Fidelity Counts

wedding cake
Photo credit: <a href="http://www.flickr.com/photos/shelleyp/833463719/">Shelley Panzarella</a>

Malachi 2:10-17

Don’t we have a common ancestor? Aren’t we created by the same God? So why have we abandoned each other? And why are we walking away from our ancestral deal? Judah has been two-faced, and Israel and Jerusalem have acted disgracefully. Judah has violated God’s favorite inner room, and has gone off to marry a stranger outside the faith. May God weed out from among us those who’ve done this, all the while pretending to speak for or make an offering to God.

You should cover the altar of God with your tears, because your offerings are no good here. They have no currency coming from you. “Why?” you ask. Because God knows about you and how you cheated on your wife. She’s your partner. That was the deal. God made her, one and the same spirit. And how will you have decent children if you run around on your wife and can’t control yourself? God hates infidelity. So says God. “It’s as if your very clothes reeked with violence,” God says, “so make sure you’re faithful.”

All your talking is just making God tired. “How?” you ask. By calling evil good and saying God approves of it, and then by asking, “Where’d God go?”

People marrying outside the faith upsets Malachi. People getting divorced for the purpose of getting remarried upsets Malachi more.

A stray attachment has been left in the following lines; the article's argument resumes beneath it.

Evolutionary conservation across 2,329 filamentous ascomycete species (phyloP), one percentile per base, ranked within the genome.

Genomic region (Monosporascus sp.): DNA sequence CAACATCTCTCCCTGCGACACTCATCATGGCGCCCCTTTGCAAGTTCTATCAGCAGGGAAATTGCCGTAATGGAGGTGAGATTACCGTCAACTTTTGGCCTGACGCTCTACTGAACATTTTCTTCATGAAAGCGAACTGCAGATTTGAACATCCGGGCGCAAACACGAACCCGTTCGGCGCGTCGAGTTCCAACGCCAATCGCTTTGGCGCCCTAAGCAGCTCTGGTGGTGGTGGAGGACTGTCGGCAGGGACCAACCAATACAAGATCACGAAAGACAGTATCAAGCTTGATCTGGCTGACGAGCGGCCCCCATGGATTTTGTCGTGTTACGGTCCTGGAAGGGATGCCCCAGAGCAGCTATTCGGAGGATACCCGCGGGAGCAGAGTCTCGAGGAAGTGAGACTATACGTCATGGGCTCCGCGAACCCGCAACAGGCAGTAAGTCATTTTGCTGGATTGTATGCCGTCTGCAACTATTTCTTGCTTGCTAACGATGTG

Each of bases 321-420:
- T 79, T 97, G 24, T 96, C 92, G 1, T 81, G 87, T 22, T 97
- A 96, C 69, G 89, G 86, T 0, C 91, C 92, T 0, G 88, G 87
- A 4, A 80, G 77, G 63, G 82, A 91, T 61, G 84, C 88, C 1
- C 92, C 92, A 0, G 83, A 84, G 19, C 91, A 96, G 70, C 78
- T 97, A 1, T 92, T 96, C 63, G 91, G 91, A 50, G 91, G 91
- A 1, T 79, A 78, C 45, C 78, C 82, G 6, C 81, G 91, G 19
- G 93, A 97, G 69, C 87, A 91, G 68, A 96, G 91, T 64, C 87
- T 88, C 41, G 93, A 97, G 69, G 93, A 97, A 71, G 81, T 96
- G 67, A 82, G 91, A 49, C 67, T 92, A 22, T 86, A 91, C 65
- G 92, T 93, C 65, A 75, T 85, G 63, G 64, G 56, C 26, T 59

Many of the Bible’s writings, both Hebrew and Christian, view fidelity in marriage as symbolic of faithfulness to God. After all, if you can’t be faithful to a real person you’ve promised to share your life with, how can you be faithful to a person you’ll never see face to face this side of eternity? For Malachi, the rampant practice of ditching one’s wife for a trophy represented the “problem with Israel” in that day.

Little has changed. People still decry the divorce rate as a sign of the decadence and godlessness of society.

Malachi, though, identifies something many modern legislators of morality leave out: the real human cost of infidelity. Malachi says that for those cast off, it’s every bit as much an act of violence. In a world that relegated (and still often relegates) women to being property, Malachi affirms that “God made her, one and the same spirit.” In a world where children don’t count – where they were to be seen and not heard, and where they still don’t get a vote or a voice – Malachi asks, how can you expect them to behave when you set such a bad example?

Whether you believe in Malachi’s God or not, faithfulness in human terms still holds deep significance. Infidelity still has real human consequences, for individuals and for the “social fabric” of life. Even if we’re not of Malachi’s religion, we do well to listen to his call to faithfulness.